Alternatively, AvailableTransitions can be completely overwritten to have the same transition (or set of transitions) assigned to all pages:
AvailableTransitions = [Crossfade]


Another use of info scripts is overriding the default or command-line settings on a per-file basis. This can be done by simply overwriting one of the variables that are defined at the beginning of Each of these variables corresponds either to a command-line setting, or to some constant related to visual appearance or performance. So, for example, to force fullscreen mode for a presentation, write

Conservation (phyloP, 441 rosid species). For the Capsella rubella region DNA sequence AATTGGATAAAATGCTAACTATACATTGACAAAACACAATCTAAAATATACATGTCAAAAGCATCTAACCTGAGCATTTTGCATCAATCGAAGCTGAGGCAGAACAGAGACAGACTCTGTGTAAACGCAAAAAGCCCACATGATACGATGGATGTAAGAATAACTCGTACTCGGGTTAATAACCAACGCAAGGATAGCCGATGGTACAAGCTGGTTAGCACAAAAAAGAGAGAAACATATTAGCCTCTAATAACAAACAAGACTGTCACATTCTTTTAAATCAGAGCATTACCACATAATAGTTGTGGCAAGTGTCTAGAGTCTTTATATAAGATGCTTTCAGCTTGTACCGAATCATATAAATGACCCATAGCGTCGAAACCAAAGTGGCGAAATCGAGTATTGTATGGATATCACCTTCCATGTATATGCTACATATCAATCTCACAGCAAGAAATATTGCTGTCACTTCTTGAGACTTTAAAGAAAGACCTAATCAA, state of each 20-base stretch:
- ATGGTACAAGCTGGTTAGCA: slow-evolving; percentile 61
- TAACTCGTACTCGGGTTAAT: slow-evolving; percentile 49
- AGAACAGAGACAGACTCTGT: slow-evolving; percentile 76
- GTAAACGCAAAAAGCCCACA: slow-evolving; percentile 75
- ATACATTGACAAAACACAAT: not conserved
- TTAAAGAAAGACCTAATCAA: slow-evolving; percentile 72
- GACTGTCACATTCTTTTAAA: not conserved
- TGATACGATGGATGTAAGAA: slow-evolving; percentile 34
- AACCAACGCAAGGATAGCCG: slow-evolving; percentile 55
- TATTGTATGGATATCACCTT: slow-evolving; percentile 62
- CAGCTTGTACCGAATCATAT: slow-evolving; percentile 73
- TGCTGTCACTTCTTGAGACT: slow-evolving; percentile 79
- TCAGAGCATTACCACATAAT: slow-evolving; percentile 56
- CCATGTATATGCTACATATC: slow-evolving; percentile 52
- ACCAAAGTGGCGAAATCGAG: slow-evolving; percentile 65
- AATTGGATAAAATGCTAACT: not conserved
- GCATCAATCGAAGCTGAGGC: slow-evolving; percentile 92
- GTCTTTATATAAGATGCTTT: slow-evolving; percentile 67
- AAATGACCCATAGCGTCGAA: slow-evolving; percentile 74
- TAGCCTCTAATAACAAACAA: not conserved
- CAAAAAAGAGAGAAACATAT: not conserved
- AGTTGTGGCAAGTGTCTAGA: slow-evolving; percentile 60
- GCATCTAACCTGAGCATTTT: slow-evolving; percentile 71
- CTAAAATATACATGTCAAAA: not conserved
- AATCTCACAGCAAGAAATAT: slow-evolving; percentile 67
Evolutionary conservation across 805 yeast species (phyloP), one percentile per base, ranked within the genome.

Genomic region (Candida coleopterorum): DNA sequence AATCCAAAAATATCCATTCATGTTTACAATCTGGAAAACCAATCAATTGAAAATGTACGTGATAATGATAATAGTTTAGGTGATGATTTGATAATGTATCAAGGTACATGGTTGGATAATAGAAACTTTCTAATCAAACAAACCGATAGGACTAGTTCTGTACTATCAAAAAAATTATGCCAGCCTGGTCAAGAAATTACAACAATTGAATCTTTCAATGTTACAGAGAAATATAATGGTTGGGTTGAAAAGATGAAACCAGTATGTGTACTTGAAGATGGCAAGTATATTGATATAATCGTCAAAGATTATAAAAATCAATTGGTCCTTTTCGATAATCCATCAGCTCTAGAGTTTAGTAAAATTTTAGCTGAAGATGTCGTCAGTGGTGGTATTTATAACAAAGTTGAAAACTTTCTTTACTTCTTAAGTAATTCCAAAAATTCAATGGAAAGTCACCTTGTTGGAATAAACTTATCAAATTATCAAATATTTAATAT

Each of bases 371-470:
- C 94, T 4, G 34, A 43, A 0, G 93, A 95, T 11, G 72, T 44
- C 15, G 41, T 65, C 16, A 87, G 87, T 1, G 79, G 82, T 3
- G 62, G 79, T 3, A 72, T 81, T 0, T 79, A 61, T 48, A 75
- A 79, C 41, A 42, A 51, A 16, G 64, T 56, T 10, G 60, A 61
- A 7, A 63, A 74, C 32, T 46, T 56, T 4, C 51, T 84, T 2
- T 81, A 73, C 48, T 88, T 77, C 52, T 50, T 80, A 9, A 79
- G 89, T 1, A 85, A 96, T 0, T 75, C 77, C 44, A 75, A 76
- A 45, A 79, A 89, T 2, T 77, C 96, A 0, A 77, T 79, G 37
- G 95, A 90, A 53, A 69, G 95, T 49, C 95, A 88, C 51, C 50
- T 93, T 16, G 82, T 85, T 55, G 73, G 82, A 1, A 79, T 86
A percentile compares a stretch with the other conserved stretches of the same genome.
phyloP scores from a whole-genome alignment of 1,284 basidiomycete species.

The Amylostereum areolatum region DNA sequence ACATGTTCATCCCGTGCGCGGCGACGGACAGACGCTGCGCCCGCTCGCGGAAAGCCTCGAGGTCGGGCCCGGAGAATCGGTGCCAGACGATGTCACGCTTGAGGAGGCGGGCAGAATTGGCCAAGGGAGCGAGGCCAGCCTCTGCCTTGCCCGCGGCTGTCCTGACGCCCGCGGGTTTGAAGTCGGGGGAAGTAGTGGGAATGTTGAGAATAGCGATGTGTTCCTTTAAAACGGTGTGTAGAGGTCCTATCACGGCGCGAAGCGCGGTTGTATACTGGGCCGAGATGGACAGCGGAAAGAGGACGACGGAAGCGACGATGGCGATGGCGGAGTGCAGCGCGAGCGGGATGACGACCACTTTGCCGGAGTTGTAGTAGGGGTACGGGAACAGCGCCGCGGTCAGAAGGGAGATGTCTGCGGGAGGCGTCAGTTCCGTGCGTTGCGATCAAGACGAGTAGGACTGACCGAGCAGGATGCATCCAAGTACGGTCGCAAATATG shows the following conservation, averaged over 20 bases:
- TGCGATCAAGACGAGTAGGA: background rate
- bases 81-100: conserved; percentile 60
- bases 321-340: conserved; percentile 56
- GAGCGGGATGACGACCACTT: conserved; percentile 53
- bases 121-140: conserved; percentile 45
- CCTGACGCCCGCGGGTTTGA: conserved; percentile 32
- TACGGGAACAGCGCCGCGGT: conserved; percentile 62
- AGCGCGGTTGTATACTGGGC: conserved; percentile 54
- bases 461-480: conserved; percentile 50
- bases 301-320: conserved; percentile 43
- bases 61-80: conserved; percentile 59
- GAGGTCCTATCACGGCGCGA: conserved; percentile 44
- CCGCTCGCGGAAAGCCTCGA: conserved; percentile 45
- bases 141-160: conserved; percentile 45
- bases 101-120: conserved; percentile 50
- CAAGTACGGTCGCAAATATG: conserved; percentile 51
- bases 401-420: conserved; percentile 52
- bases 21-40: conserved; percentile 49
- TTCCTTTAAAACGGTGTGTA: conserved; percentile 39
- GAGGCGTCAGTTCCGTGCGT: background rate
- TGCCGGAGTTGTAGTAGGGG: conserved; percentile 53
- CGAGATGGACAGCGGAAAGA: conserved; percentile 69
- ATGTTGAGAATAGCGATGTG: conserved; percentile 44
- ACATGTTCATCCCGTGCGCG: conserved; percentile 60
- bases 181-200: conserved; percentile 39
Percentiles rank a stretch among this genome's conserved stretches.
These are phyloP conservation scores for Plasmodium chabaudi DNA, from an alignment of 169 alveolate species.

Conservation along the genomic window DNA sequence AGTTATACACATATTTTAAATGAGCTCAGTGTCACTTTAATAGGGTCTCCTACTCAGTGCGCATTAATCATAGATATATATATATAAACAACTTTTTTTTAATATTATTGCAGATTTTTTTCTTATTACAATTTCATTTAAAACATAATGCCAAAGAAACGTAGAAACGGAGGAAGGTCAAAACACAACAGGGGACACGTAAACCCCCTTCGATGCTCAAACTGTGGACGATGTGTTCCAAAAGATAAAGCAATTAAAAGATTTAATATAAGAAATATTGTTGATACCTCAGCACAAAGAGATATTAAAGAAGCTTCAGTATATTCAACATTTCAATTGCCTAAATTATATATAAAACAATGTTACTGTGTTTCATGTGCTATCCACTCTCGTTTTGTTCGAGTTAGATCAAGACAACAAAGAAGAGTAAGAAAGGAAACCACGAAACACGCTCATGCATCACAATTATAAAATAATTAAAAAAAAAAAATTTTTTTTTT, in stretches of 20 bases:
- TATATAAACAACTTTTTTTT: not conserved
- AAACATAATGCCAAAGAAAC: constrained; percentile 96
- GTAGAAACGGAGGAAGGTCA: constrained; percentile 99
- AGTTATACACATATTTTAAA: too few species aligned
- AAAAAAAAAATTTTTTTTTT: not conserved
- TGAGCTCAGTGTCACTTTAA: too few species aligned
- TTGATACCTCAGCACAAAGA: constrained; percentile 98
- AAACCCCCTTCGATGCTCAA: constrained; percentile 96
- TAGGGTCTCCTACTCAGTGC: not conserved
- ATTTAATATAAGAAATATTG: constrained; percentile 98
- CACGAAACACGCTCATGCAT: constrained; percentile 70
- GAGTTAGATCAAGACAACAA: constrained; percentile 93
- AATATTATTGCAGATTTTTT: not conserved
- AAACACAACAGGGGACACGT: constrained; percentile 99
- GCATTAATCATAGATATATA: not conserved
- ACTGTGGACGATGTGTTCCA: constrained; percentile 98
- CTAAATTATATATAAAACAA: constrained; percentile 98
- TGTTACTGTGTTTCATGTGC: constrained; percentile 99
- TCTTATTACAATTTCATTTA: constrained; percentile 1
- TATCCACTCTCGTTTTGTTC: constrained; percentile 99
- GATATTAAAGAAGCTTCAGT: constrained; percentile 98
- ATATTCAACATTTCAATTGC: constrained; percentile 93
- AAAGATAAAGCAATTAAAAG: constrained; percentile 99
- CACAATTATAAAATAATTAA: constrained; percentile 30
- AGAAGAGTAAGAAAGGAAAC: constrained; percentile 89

Fullscreen = True


The working directory while executing the info scripts themselves is always the directory in which the info script is stored in.

The base directory for external actions that originate from Page Properties or PDF hyperlinks is always the directory of the PDF or image file this page belongs to. In other words, if e.g. 'sound': "music.mp3" is written in the info script for one page of presentation.pdf, the file music.mp3 is expected to be located in the same directory as presentation.pdf.


Impressive and its documentation has been written mainly by Martin J. Fiedler <>, with small portions of the code written by external contributors. See the source code file for details.


Report bugs to to <>.

2022-03-19 Martin J. Fiedler